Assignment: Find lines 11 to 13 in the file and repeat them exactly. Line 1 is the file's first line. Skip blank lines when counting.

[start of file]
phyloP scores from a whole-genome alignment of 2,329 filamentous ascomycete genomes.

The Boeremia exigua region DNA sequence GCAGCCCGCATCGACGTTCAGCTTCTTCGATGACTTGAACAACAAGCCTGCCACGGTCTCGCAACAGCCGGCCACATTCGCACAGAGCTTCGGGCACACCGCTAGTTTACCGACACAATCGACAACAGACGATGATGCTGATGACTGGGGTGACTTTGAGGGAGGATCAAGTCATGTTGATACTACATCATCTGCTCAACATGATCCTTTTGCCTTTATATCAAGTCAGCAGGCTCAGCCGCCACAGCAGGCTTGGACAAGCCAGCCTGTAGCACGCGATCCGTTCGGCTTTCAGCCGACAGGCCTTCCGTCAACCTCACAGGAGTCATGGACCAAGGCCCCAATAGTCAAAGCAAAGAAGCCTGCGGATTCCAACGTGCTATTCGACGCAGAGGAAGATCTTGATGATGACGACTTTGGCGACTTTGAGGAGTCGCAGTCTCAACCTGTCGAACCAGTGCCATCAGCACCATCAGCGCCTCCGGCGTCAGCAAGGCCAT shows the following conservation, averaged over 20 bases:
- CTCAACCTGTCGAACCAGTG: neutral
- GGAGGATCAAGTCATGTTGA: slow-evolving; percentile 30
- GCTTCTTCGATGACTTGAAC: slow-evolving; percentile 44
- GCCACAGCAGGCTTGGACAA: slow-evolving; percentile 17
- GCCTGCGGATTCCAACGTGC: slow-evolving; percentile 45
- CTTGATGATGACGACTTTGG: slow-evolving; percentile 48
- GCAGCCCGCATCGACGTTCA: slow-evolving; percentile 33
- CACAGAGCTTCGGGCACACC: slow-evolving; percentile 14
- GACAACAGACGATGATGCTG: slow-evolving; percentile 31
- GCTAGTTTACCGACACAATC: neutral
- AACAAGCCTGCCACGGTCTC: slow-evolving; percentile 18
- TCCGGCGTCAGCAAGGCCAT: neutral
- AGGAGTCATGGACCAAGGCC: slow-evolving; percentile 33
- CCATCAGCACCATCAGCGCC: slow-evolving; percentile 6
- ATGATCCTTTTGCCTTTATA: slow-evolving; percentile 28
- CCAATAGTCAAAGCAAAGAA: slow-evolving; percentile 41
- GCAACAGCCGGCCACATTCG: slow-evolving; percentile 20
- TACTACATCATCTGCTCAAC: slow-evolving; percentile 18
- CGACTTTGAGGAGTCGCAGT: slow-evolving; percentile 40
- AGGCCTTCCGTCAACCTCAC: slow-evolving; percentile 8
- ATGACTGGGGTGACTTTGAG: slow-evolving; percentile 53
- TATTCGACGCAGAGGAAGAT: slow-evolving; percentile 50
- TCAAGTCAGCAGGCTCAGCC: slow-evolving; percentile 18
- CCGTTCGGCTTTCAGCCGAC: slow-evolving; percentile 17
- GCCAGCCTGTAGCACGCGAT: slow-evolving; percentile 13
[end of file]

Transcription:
- GACAACAGACGATGATGCTG: slow-evolving; percentile 31
- GCTAGTTTACCGACACAATC: neutral
- AACAAGCCTGCCACGGTCTC: slow-evolving; percentile 18